According to a variety of news sources, both print and online, the first debate was a democratic flop. This is evidenced by the fact that the polls show that undecided voters were more amenable to Romney’s points than to Obama’s.
Of course, the other way to look at the debate results is that Romney has (or at least his campaign and speech-writing staff have) more valid points than we previously assumed. So now, thanks to that disastrous debate, the American people have two candidates with concrete talking points. As “democracy” goes – isn’t this a win-win? Now people have a choice based on something slightly more substantive – not just. But I get it. Partisanship trumps all.

So my far-too-belated understanding of the debate is this: Obama was too long-winded and grumpy (but wouldn’t you be too, if you were missing your wedding anniversary and *everything* that goes with it?), Romney was too vague and overbearing (but markedly more specific than he has been before), and Jim Lehrer was too timid.

Actually, that last one was the real problem. The whole debacle could have been improved if Lehrer had been a real stickler for time-limits and had demanded that each candidate get off their power-horses and follow debate rules like normal people. But all in all – it wasn’t really a riveting debate. I mean, what’s interesting is that it’s the first time that democrats and republicans were required to listen to the opposing candidate – and I think the fact that neither man was totally useless or neanderthal-like surprised voters on both sides of the aisle.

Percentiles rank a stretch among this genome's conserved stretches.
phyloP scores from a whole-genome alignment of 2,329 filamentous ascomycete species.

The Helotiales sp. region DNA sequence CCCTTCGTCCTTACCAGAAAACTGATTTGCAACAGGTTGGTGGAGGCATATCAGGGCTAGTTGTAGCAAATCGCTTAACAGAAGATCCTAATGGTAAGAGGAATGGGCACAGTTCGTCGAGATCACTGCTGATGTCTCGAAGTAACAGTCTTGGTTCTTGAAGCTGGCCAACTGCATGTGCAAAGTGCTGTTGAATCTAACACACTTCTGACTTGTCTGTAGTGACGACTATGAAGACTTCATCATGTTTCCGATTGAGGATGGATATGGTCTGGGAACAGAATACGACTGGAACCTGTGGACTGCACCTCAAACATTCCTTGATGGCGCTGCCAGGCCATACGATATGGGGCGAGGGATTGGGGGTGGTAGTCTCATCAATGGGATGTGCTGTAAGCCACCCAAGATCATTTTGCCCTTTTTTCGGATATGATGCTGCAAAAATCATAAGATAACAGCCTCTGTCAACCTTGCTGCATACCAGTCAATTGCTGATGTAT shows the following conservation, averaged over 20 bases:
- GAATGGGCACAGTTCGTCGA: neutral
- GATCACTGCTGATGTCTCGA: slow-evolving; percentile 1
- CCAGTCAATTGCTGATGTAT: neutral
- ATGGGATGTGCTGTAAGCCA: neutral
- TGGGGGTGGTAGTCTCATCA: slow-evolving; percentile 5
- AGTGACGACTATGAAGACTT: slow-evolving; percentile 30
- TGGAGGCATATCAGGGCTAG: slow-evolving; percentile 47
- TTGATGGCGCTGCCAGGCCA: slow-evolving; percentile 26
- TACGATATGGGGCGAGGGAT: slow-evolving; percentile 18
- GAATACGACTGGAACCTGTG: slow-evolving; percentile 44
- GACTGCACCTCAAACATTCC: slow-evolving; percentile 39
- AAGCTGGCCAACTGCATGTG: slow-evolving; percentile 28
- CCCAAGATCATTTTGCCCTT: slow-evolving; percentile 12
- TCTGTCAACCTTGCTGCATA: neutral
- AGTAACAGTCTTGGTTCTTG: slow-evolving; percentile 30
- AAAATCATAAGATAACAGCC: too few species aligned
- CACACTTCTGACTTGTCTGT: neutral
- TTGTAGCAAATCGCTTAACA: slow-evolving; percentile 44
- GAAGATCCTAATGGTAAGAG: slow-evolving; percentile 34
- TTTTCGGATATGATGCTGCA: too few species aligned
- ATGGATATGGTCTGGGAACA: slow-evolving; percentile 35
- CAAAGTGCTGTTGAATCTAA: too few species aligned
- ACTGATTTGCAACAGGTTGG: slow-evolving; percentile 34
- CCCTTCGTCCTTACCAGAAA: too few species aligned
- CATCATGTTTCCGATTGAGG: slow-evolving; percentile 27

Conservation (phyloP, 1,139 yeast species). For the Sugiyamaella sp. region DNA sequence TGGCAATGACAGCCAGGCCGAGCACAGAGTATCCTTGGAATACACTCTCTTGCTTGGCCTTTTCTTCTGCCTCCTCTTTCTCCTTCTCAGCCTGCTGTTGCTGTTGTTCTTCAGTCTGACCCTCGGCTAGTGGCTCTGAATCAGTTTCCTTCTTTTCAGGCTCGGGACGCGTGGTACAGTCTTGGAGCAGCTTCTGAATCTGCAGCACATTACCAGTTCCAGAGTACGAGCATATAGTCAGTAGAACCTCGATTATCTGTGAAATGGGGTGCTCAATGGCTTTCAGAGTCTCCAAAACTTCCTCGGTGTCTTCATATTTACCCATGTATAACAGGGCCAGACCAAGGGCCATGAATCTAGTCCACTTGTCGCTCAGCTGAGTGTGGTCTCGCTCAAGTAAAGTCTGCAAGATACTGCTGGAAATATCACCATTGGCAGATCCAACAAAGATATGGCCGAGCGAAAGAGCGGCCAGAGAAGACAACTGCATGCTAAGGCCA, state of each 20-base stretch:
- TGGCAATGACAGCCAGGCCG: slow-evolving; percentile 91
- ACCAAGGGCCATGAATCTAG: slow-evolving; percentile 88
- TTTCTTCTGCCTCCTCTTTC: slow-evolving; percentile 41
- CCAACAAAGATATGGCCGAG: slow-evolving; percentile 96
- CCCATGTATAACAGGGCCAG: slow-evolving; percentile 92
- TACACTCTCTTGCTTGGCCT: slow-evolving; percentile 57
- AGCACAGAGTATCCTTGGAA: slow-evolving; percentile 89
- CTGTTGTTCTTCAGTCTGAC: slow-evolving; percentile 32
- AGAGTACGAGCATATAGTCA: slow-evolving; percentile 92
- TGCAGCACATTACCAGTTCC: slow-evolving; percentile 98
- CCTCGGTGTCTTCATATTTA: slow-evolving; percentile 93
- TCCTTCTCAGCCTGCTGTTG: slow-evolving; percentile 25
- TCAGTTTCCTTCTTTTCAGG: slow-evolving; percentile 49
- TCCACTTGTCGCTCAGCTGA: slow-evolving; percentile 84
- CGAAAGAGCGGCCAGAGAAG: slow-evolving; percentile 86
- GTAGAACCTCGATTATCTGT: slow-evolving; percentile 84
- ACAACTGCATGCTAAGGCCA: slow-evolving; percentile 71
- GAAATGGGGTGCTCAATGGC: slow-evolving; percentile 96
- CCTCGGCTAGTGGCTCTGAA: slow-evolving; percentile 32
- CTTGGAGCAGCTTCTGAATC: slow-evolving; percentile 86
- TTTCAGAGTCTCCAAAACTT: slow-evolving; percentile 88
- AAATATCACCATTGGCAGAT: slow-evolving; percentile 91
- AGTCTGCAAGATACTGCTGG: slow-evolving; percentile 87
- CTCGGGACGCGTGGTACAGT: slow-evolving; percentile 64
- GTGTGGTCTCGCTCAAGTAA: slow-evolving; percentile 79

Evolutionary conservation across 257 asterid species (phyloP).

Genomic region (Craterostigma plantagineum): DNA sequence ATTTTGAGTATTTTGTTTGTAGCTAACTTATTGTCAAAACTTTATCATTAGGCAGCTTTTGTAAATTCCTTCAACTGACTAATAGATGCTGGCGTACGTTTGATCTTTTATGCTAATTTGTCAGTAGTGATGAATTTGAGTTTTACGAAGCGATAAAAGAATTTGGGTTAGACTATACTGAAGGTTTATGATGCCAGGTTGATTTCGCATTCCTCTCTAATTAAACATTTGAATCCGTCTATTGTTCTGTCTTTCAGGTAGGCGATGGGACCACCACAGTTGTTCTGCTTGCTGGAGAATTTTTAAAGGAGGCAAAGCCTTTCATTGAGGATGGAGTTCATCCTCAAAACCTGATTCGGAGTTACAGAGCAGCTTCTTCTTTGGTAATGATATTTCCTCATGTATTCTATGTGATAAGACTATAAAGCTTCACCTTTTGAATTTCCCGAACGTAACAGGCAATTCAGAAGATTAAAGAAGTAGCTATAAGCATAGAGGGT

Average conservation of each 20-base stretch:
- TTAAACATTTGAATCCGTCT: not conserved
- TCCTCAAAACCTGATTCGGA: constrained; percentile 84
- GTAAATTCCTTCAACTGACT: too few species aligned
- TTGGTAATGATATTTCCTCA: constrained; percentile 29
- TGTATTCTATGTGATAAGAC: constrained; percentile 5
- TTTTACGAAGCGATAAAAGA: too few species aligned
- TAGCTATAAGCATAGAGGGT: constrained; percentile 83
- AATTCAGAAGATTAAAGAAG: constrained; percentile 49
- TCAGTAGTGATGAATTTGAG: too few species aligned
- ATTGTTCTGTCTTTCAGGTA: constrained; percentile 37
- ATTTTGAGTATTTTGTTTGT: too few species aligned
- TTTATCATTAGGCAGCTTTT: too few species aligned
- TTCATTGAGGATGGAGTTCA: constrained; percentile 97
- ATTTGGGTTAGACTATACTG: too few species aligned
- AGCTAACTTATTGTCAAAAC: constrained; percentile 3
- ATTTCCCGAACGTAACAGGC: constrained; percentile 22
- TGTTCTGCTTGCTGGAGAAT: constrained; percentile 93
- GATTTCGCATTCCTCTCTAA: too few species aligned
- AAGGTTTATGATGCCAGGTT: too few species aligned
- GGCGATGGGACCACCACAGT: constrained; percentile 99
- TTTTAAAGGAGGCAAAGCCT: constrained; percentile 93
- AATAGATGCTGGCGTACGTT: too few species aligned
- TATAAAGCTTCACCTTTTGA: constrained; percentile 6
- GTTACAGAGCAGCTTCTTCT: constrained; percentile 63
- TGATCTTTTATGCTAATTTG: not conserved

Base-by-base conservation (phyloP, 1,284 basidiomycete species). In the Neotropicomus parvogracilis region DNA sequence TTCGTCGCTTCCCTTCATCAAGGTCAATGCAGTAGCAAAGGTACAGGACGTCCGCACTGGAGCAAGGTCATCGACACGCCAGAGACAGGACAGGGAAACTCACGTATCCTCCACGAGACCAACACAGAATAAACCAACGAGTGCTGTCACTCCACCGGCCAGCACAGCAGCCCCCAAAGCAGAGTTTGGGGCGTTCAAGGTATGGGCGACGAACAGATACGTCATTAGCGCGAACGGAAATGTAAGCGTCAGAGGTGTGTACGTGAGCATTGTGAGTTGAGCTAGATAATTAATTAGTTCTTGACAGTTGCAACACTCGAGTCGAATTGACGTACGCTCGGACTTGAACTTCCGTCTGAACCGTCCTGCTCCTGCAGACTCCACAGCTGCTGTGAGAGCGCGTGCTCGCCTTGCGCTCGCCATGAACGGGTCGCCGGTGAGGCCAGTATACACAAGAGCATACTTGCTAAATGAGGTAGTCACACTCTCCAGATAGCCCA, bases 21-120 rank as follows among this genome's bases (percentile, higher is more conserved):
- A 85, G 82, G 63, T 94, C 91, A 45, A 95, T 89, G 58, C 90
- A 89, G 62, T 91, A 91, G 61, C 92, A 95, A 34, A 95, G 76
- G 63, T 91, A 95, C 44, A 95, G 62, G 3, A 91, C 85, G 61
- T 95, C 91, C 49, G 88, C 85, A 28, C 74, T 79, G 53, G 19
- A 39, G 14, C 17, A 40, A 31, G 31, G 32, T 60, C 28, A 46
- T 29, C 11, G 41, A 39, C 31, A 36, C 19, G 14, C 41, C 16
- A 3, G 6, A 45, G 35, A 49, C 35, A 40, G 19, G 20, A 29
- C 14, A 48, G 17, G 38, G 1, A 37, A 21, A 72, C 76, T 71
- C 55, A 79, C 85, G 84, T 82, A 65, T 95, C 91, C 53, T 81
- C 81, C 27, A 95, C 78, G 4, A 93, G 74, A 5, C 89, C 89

But here’s where I get confused. What I don’t understand at all is why both parties are upset at the general lack of “zingers” – i.e., totally unprofessional and irrelevant swipes at each other. Democrats disenchanted with the debate cite the fact that Obama was “lackluster” and that he should have called Romney out on some of his ridiculous comments from the past.  But in my opinion, even what democrats refer to as Obama’s golden trump card – the 47% comment – would have been a waste of precious debate time. Personally, if Obama had invoked that comment, I would have lost respect. Romney spoke out of turn and was had zero basis for the numbers, but let’s get it straight – Romney didn’t say “i believe in social Darwinism so I’m not going to worry about the 47% of free-loaders because they won’t survive that long anyway.” He said (in not so many words) that he’s not going to waste his resources vying for the affections of 47% of the country who are predetermined to vote democrat. Romney’s right (haha… alliterative and punny) – he’s probably not winning votes from pro-choice women or engaged gay men, because those people have long-since decided that their interests are best served by a left-leaning president. I don’t know when leftist interest groups started making up half of America, but it’s a moot point. Because maybe Obama didn’t outright name a percentage like Romney did, but he’s certainly not spending any time campaigning in Mississippi or Alabama – he’s not even bothering to run TV ads there.
Usually when someone retreats from a lost battle, they call that strategy. Regardless, Romney’s comment was irrelevant to the first debate – where the candidates were to outline and argue the merits of their respective policies, and it had no place there.

We’re far enough along now that it’s time to stop name-calling and start properly condemning candidates based on their campaign promises and voting/policy records. Which were very interesting, and which I will do my best to outline in another post. For now, my point is just that people are reading way too much into the first debate. The 2nd, 3rd, and VP debates (especially the VP debate) will be much more telling, as they will fall closer to election day, and each candidate will have had his warm-up round. So let’s not count our chickens before they hatch, shall we?